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France’s political kaleidoscope keeps spinning so fast that it’s hard to assign any probability to the likely finalists in the run-off on May 7.  But non-party centrist candidate, Emmanuel Macron, who started off as a rank outsider, keeps rising in the polls and now stands a better chance of reaching the second round than any of the left-wing contenders. The bad news for Theresa May is that Macron takes a hard line on Brexit and has explicitly opposed a bespoke deal for the UK.

When he served as economy minister in Socialist President Francois Hollande’s government, Macron warned Britons ahead of the June 23 referendum that they would lose out in financial services, trade and border security if they voted to leave the EU. He now seems determined to make sure that will be the case.

The 39-year-old former investment banker with Banque Rothschild told the Guardian on a visit to London in September that UK-based financial services firms should no longer be able to sell their services freely across the European Union as they can while Britain is a member. In October, he told Bloomberg News that the UK could not expect any special privileges once it goes.

“I am attached to a strict approach to Brexit: I respect the British vote but the worst thing would be a sort of weak EU vis-a-vis the British,” he said. “I don’t want a tailor-made approach where the British have the best of two worlds.”

Among Macron’s advisers on EU affairs is French liberal MEP Sylvie Goulard, a strong European federalist who has argued – unsuccessfully so far – that British MEPs should be removed from all positions of responsibility in the European Parliament since the UK will not be bound by any of the laws the EU legislature passes after Brexit. Goulard opposed the concessions EU leaders made to David Cameron last year in a forlorn attempt to keep Britain in the bloc, including the largely rhetorical agreement to exempt the UK from the treaty goal of “ever closer union”.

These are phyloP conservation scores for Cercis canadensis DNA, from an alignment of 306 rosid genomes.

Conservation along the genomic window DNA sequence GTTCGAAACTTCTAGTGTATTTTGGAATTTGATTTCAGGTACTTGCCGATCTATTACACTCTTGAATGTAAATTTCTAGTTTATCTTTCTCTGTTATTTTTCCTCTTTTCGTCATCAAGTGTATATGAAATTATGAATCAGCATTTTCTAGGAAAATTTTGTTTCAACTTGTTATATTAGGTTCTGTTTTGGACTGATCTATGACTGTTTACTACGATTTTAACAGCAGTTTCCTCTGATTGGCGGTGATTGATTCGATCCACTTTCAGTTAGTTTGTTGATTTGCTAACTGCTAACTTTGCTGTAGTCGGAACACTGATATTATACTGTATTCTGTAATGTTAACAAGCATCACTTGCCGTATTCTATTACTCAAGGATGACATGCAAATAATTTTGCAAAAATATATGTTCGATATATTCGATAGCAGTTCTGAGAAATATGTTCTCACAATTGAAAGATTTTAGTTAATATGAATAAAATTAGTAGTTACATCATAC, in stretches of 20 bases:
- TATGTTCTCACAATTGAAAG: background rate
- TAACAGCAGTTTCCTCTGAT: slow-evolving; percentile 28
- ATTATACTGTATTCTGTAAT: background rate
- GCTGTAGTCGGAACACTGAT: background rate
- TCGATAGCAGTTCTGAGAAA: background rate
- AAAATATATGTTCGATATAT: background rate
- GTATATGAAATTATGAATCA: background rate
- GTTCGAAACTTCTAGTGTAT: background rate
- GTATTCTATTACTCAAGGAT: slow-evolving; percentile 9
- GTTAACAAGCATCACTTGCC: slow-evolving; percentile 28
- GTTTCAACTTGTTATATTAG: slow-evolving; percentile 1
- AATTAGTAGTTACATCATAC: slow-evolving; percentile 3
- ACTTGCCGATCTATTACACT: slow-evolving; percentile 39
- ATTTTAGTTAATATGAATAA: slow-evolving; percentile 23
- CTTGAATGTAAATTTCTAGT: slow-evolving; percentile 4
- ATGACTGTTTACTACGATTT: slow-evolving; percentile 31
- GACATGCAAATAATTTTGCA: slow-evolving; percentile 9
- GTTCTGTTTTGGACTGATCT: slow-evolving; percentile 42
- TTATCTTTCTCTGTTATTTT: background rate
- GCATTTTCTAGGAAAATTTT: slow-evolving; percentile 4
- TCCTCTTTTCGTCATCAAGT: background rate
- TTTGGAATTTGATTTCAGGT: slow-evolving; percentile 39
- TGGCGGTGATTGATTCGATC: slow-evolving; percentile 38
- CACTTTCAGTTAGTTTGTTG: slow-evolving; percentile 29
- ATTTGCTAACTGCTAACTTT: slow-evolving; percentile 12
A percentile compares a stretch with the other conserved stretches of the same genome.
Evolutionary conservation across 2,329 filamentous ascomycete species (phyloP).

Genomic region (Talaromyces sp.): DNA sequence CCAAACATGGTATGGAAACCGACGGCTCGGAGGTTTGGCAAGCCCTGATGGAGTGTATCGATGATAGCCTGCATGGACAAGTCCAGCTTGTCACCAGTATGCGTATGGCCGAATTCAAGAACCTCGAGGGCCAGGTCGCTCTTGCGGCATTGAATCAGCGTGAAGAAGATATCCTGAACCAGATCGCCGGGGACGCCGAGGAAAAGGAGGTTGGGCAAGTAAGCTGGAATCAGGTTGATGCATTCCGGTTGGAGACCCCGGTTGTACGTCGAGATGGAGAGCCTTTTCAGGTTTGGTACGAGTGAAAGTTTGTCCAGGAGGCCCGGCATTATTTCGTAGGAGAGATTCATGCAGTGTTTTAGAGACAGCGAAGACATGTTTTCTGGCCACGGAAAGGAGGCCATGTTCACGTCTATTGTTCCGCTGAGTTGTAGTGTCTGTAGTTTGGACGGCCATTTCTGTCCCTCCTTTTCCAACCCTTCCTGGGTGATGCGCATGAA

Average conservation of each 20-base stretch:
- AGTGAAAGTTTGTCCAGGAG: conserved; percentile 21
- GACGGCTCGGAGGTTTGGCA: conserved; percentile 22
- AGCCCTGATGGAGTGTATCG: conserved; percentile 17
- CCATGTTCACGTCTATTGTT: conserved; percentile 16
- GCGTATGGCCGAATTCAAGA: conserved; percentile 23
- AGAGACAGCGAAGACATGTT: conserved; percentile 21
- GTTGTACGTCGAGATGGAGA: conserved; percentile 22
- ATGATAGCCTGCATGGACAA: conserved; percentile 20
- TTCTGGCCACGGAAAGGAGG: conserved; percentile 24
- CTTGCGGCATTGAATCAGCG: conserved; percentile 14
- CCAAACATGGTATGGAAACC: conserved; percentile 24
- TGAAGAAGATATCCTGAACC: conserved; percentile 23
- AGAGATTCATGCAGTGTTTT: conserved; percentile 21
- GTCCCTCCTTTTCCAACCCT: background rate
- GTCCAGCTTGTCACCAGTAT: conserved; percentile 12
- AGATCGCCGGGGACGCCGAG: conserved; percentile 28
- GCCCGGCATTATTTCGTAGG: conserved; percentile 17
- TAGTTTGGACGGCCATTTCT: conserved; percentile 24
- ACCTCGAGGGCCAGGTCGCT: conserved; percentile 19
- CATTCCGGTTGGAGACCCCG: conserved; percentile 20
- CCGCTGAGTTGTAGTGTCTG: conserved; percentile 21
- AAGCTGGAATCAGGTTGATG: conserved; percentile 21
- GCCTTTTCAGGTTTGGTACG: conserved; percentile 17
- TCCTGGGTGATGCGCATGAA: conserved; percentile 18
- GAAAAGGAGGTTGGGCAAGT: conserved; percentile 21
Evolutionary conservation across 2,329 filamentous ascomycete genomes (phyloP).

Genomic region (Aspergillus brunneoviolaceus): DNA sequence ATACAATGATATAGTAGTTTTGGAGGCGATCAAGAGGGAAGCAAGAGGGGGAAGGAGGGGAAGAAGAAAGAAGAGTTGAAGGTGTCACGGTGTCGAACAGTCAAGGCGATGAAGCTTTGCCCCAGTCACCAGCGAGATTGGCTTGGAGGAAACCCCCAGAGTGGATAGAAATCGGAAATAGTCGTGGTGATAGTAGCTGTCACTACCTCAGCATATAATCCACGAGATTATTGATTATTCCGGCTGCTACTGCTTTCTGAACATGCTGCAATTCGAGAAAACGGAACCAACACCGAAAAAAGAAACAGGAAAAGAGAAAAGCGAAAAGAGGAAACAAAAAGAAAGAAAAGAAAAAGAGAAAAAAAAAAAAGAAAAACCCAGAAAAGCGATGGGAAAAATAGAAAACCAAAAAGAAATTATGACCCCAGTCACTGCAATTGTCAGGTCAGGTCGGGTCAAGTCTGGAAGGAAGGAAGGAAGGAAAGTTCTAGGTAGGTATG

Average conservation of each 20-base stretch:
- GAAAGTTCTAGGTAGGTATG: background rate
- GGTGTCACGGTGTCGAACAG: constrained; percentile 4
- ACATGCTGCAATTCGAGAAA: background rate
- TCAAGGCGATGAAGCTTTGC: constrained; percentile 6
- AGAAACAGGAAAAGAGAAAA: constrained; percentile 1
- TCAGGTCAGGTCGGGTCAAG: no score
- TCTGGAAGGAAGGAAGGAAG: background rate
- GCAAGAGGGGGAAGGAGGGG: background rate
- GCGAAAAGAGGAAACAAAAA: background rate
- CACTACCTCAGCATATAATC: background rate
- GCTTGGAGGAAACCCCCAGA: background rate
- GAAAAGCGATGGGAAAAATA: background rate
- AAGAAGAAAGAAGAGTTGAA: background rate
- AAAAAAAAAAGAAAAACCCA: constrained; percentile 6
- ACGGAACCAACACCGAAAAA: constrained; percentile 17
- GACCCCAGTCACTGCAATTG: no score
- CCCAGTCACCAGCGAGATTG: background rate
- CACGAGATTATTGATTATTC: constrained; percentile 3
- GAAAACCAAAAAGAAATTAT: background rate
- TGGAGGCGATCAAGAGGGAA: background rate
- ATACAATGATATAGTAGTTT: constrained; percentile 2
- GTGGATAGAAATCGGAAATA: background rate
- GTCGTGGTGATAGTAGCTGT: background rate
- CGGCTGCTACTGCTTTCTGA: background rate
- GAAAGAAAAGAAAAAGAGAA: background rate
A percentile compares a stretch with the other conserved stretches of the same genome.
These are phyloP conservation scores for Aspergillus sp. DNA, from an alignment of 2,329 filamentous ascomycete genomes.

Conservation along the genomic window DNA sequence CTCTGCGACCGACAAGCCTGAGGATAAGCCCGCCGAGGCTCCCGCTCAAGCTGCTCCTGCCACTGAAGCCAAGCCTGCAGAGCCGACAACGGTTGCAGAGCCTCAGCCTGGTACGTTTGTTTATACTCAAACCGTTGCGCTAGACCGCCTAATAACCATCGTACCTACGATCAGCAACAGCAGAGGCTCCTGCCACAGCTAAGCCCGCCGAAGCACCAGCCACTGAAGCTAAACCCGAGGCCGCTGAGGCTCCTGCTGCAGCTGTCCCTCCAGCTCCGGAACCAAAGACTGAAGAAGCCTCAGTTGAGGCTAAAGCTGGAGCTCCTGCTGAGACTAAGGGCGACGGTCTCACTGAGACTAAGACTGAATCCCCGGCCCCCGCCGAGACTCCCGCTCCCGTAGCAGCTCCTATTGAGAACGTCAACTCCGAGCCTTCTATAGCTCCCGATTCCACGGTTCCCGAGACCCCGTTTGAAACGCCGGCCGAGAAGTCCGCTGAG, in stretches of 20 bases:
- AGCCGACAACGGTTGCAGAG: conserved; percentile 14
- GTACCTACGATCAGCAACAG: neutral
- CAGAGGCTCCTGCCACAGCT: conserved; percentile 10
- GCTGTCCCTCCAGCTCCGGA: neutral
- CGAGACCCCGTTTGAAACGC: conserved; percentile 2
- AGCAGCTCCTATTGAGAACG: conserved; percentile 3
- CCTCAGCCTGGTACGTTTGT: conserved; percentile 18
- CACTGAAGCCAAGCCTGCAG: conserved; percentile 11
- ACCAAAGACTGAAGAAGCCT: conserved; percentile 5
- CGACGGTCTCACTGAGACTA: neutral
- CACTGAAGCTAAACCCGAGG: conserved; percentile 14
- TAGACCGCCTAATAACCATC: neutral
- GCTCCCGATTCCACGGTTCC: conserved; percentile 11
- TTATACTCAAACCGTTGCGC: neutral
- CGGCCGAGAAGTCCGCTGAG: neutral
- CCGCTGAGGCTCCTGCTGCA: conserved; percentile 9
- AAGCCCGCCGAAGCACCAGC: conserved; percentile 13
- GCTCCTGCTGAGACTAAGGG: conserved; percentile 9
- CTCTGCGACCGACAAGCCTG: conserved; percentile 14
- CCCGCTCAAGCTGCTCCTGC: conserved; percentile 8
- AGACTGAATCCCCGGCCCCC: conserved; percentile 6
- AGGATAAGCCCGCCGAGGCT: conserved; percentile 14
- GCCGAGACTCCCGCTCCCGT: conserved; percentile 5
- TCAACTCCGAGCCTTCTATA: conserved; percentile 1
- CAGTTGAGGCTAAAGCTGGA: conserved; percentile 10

Before the referendum, Macron argued that if Britain left the Union, it would have to guard its own border in Kent instead of the current arrangements under the bilateral Le Touquet agreement, under which French and British police work hand-in-hand on the French side of the Channel to prevent would-be illegal migrants from reaching the UK.

While the centrist candidate has not taken a detailed position on the future relationship between the EU and Britain, his general approach is similar to that of Hollande, who has insisted that Britain must not get a better deal for leaving the EU than it had as a member and must “pay a price” to deter any other countries contemplating withdrawal.

In a keynote speech in Berlin last month, in which he called for Franco-German initiatives to drive forward European integration in defence and in strengthening the euro zone, Macron mentioned Britain only once, saying its departure meant the EU’s combined defence spending would be even more feeble.

He is the most pro-European of all the declared candidates for the French presidency and would be likely to encourage Berlin to stick to a joint firm line towards London once the exit negotiations get under way.

For sure, another of Macron’s advisers, economist Jean Pisani-Ferry, co-authored a report last year suggesting a “continental partnership” that would tie Britain to the EU after Brexit, giving it some access to the European single market and some inter-governmental decision-making and enforcement of commonly agreed rules, although the EU would keep the final say. His fellow authors were German politician Norbert Roettgen, seen as close to Chancellor Angela Merkel,  German economist Guntram Wolff of the Bruegel think-tank, Belgian economist Andre Sapir, a veteran EU adviser, and former Bank of England deputy governor Paul Tucker. However, their ideas were swiftly dismissed in Brussels and Paris as far too generous to the UK, and Macron has shown no sign of sharing them. For now, the proposal has died the death.

Edited by Hugo Dixon


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